Are road accidents statistics in Malta being thoroughly documented, evaluated and analysed? A glaring example of the superficiality of road accident data collection in Malta was demonstrated when our country could not supply Eurostat with the number of road fatalities related to the consumption of alcohol. Recent media hype that Malta has the lowest traffic fatalities in the EU is misleading. Rejoicing that road fatalities in 2004 have decreased when compared to the figures from 1990 is premature. There is in fact no clear improvement in the Maltese road fatality rate per million of population.

Further, it is not possible to compare Maltese road fatalities directly with those of large European countries because of our rather low vehicle-kilometre values.

Traffic incidents reported by the media often include the phrase "the driver lost control of his vehicle". Many would presume that the driver was overspeeding. Let me first put speed into perspective. Driving at 35 km/h into a concrete wall without a seatbelt, airbag or any attempt at taking evasive postures, will lead to serious injury to, or death of the occupants.

When one considers the speed of transit on European highways and the massive number of vehicle-kilometres accumulated, fatalities are relatively contained. Speeds of 250 km/h on a Formula One race track rarely lead to fatalities in spite of occasional spectacular accidents.

The conviction that the causes of road accidents are solely the result of excessive speed is simplistic and serves only to prevent creative traffic management policies that can save lives and prevent injury. The very people who speed indiscriminately and drive under the influence of alcohol or drugs are also less likely to be influenced by advice, advertising or education campaigns.

Vehicle 'handling'

"Inappropriate vehicle handling" is the generic cause of road vehicle accidents. Appropriate vehicle handling, by definition, does not lead to an accident. "Inappropriate" handling refers to a situation where a driver has not evaluated all the factors that are necessary for safe transit at that instant in time and space.

If a speed of 50 km/h were used while travelling - without incident - along a curve in a road, for which the driver has evaluated the capabilities of his vehicle, the environmental conditions prevailing (dry) and the surface condition of the road (good) then this constitutes appropriate handling.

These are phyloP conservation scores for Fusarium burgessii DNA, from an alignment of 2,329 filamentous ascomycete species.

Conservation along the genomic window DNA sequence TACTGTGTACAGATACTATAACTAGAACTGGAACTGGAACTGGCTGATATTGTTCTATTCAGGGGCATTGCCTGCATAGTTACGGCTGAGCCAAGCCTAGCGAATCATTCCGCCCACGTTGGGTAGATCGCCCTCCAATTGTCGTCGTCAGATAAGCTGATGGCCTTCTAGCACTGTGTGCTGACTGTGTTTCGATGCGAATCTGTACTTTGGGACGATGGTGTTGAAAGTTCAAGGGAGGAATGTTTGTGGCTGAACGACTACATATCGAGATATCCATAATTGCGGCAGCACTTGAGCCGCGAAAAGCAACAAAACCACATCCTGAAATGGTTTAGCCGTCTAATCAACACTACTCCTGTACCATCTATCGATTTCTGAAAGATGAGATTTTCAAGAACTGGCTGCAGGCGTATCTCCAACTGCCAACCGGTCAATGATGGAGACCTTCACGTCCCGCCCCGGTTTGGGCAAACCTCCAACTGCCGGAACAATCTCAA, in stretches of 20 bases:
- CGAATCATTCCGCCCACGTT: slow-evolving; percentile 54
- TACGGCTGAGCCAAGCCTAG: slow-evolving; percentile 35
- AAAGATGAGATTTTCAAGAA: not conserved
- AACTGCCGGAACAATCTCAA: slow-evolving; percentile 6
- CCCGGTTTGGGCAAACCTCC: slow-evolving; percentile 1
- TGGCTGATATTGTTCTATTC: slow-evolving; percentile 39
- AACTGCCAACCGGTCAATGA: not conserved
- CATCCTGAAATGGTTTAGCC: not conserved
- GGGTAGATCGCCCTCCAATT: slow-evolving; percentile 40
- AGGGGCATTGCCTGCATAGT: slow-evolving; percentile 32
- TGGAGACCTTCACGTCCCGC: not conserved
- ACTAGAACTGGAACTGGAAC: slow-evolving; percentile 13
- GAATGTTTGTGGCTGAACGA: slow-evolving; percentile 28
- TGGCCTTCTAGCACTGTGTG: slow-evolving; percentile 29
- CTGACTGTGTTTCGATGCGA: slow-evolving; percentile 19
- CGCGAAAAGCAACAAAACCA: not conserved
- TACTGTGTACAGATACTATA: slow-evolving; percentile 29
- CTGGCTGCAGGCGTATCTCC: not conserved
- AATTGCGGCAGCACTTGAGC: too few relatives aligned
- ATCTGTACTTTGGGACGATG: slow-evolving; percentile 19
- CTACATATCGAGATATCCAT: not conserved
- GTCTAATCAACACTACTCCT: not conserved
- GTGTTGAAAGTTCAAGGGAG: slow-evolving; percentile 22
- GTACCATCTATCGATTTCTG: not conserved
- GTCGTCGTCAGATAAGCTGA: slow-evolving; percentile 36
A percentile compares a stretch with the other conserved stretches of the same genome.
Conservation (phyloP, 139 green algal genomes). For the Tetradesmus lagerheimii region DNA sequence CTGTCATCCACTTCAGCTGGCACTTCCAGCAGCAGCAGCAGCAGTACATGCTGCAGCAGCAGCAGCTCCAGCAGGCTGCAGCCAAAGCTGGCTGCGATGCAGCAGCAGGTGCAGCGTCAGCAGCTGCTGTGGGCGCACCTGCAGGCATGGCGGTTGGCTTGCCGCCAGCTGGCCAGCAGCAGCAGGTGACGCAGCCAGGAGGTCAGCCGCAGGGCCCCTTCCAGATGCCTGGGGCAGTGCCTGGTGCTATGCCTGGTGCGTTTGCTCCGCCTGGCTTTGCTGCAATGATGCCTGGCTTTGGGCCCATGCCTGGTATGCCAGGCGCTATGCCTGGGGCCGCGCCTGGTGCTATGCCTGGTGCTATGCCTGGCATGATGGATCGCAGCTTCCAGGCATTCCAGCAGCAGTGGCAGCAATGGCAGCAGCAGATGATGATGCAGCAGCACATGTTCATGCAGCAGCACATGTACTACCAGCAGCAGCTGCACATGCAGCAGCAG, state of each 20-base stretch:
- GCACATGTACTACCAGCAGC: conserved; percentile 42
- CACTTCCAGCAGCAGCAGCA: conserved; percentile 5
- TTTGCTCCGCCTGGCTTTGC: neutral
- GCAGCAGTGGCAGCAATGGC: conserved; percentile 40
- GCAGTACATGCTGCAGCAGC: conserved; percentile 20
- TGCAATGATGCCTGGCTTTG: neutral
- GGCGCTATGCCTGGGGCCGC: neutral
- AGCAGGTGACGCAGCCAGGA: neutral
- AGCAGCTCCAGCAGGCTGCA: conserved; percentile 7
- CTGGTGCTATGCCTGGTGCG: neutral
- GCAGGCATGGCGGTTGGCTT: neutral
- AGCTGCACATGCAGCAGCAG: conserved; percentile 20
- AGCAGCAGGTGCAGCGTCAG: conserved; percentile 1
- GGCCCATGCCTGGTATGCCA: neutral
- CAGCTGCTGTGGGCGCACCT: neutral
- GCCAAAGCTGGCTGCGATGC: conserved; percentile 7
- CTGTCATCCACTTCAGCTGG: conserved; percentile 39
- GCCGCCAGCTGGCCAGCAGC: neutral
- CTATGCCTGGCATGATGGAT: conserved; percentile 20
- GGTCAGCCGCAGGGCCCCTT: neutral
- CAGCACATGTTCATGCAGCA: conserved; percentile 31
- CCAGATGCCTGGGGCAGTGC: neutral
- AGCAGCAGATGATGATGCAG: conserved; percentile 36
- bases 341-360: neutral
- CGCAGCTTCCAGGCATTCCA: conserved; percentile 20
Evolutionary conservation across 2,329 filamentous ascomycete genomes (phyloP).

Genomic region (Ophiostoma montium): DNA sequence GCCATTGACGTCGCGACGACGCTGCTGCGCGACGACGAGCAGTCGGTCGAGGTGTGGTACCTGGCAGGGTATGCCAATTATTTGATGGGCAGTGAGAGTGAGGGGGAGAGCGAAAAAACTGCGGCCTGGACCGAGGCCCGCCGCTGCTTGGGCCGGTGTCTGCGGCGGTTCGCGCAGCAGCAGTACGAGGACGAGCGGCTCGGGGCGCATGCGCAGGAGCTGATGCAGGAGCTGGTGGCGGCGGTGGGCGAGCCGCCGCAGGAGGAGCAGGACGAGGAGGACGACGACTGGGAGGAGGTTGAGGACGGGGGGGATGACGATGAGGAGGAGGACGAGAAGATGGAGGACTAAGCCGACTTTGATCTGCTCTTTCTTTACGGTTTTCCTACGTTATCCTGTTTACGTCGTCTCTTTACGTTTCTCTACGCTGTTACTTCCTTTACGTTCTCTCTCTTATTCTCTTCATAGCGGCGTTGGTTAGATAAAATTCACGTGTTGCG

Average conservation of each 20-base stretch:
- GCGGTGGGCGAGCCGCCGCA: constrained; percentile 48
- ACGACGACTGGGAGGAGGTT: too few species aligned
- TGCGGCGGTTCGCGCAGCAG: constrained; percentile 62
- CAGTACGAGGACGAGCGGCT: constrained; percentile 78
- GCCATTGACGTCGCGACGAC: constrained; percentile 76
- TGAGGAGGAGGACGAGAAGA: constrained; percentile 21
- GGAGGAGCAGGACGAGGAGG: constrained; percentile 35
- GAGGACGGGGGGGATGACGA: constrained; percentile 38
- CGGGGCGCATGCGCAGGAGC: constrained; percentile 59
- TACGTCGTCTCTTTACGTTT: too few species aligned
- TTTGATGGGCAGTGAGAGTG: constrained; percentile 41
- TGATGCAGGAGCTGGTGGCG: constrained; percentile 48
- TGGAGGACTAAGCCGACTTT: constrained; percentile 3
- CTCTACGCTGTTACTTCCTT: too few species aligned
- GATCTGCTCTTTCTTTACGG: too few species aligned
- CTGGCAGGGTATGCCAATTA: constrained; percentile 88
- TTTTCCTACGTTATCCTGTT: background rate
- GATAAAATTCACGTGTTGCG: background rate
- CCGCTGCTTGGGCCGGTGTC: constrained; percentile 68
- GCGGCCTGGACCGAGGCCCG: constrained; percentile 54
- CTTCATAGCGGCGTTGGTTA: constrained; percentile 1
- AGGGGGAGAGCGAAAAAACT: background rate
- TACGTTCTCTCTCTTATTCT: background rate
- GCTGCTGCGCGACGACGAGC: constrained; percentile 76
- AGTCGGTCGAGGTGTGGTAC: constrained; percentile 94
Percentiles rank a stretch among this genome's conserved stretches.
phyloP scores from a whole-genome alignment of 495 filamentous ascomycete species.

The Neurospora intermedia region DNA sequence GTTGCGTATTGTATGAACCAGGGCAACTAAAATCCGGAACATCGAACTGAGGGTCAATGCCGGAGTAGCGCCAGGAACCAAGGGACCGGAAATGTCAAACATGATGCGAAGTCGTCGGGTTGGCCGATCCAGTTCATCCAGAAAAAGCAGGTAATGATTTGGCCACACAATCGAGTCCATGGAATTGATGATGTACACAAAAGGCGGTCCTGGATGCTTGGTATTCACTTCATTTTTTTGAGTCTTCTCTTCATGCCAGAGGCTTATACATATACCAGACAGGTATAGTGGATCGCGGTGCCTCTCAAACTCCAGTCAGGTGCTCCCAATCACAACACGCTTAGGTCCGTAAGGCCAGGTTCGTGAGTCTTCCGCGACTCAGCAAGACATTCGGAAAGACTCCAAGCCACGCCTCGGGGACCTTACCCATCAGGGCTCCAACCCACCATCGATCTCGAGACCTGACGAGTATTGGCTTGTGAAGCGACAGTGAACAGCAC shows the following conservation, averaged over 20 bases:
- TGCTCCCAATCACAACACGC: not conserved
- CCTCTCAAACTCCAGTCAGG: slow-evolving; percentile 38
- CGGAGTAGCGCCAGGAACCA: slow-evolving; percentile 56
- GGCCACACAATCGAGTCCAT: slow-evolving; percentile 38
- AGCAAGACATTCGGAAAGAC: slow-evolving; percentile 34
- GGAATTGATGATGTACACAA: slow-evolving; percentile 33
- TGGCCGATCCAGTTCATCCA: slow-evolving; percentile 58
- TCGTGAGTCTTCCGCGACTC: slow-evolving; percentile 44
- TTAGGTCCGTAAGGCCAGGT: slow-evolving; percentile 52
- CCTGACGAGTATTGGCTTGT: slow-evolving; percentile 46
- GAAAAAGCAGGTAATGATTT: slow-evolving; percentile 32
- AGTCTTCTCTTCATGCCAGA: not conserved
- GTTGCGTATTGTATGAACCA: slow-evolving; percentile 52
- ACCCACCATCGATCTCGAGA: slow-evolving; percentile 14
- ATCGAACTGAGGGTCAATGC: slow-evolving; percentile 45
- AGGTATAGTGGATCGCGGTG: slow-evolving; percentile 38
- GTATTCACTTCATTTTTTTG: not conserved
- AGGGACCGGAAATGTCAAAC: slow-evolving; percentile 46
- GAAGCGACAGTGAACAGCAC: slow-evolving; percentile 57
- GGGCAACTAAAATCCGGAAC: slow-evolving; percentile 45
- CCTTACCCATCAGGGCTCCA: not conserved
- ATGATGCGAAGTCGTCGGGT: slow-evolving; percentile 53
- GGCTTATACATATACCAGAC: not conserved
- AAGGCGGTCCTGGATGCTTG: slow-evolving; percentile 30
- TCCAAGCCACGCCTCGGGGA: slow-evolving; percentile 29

If, on the other hand, the driver has failed to observe that the curve ahead has a wet surface or a sprinkling of gravel from spillage and drives on without taking the necessary corrective changes, the vehicle could slide outwards, off the road. The latter constitutes inappropriate handling. The actual speed is not the cause but a contributing factor in the ensuing incident of the latter scenario.

Factors contributing to traffic accidents can tentatively be classified.

a) Factors directly affecting at least one vehicle in an accident.

Non-tangible factors: Driver's experience and skill in handling the vehicle, sensory capabilities of the driver, mental state, alertness and reflexes of the driver, temporary distractions (mobile phones, ICE controls, roadside distractions), intellectual ability to evaluate driving conditions, traffic regulations and vehicle's limitations, inobservance of traffic signs and right of way, lack of prudence, ignoring safety margins and inappropriate speed.

Tangible factors: apparent, suspect or hidden mechanical inadequacy of the vehicle (tyre/wheel condition, suspension, windscreen clarity, etc.), environmental conditions (dark, low lying frontal sun, wet roads, windscreen condensation) and the road surface's condition, attributes and qualification.

b) Factors not involving a vehicle in an accident. Unfortunately these factors fall into the realms of subjective accounts of the involved parties and witnesses.

Third party: Motor Vehicles. Any factor outlined in (a) above created by an uninvolved third party vehicle, creating a situation that causes the driver of a vehicle involved in the accident to make an evasive manoeuvre amounting to inappropriate handling (e.g., oncoming vehicle on wrong side of the road, headlights not dipped).